EXHIBIT B. Greg Maddux never threw a no-hitter. He is one of the greatest pitchers of all time.
This is sort of an extreme example. It's simply meant to illustrate that you shouldn't walk up to a Tim Lincecum start and predict a no-hitter before the first pitch is thrown. Lincecum is an outstanding pitcher, but his chances of throwing a no-no are only slightly less slim than every other pitcher's.
And consider this: if you openly predict that Lincecum will throw a no-hitter, imagine the response from your peers. "Yeah, and everyone else thought he would, too. Good job, doofus. Well, I'm gonna go over to Jason's house and check out this new Big Star record he has... oh, of course you know who Big Star is, now that Alex Chilton died. You read that on a blog, motherf***er?" You'll need to stake your words on a pitcher who isn't an easy choice. This is dangerous territory. I don't recommend it.
But! If you're foolhardy enough to want to pick a horse before it's born, here are a few names to consider:
Mark Buehrle. To anyone who follows baseball seriously, this is a hacky choice. Buehrle has never been considered one of baseball's elite pitchers, but his career path kind of reminds me of that of John Smoltz. This is a radical opinion to most, but I think Buehrle has a decent chance of joining the Hall of Fame someday. In the meantime, half of all casual baseball fans still confuse him with Jon Garland. This man has thrown two no-hitters. One of them was a perfect game, and he was three innings and change away from pitching two consecutive perfect games. On May 14 of this year, he threw 4.1 no-hit innings.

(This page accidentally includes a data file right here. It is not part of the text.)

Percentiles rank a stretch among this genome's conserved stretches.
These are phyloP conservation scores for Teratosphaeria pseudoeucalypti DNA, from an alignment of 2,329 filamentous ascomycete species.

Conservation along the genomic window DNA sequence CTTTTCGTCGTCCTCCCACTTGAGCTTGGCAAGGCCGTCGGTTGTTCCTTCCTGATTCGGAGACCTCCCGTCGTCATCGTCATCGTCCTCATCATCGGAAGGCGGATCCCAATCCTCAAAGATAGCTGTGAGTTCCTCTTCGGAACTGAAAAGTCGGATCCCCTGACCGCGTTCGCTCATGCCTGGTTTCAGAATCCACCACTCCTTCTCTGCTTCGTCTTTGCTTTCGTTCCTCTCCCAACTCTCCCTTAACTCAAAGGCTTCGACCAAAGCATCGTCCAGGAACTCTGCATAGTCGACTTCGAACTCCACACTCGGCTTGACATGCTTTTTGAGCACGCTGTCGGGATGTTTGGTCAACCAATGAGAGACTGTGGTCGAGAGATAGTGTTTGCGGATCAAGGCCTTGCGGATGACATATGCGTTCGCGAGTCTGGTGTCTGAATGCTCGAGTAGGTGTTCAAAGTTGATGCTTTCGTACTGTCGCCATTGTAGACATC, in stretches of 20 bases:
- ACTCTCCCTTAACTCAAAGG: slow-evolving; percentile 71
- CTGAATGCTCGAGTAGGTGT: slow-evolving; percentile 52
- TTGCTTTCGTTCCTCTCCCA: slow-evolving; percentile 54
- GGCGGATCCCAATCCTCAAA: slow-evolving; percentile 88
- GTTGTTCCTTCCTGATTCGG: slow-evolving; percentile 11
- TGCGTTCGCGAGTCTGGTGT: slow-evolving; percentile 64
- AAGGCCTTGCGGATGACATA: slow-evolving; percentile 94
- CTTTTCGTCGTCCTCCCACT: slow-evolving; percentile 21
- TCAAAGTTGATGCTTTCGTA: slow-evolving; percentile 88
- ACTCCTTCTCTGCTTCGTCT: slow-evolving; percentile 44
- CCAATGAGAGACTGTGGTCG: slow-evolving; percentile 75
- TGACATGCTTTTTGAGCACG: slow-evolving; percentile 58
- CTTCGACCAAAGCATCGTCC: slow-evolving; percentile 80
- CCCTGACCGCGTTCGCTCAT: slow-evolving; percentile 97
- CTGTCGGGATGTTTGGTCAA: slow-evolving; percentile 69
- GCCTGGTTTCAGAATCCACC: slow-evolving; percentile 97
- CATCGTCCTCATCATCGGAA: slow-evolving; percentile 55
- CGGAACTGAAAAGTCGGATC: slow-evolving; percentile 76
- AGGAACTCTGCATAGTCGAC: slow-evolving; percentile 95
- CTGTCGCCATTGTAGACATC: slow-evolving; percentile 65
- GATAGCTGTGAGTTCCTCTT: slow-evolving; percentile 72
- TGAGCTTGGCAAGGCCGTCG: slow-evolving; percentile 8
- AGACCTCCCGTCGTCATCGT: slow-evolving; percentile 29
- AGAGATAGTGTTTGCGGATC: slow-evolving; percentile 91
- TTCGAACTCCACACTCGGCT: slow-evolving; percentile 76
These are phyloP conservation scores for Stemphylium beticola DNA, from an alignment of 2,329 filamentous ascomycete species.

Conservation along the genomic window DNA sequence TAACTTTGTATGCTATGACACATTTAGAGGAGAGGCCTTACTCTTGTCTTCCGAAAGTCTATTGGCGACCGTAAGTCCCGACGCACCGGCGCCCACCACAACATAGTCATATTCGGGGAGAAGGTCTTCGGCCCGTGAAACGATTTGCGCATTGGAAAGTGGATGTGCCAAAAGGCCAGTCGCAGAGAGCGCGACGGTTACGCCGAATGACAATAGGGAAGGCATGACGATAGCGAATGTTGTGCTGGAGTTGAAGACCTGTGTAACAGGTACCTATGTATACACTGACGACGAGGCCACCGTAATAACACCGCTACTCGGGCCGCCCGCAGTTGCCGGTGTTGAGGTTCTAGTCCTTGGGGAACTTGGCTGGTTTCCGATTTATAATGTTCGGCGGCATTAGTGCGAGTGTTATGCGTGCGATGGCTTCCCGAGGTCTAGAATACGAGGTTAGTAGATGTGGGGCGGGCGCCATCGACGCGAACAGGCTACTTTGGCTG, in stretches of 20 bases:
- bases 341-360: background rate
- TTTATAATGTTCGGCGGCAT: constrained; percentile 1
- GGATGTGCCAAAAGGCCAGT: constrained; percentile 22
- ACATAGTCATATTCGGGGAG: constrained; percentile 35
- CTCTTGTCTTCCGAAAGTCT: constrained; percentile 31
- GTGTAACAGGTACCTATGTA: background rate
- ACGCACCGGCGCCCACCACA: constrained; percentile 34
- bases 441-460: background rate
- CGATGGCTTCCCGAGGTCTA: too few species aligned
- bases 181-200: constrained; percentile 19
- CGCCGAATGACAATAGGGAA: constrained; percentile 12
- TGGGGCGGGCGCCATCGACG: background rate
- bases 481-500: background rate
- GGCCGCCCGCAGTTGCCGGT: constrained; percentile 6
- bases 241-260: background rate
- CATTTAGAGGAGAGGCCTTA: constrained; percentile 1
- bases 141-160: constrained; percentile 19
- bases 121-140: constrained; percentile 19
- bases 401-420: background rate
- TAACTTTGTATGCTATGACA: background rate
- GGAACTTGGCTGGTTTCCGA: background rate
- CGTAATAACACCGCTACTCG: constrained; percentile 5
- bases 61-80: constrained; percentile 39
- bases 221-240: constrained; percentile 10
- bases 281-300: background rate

Jonathan Sanchez. He threw a no-hitter in 2009. So far in 2010, he has started three games with three no-hit innings.
Brandon Morrow. This is the guy I would go with. This season he's taken one no-hitter into the fifth, and another into the sixth, and yet he has a 6.15 ERA. We're talking Anibal Sanchez levels of obscurity. Speaking of which:
Anibal Sanchez. I mean, he's doing okay, and he's thrown a no-hitter before. It's like playing a game of Hold 'Em and calling all in against three big stacks with 53 suited in your hand. Whatever.
Generally speaking, we begin to silently consider the possibility of a no-hitter after three hitless innings. At this point, the pitcher has demonstrated an ability to deny each player in the lineup of a hit. (Of course, this doesn't account for walks, hit batsmen, etc. We'll get to that later.)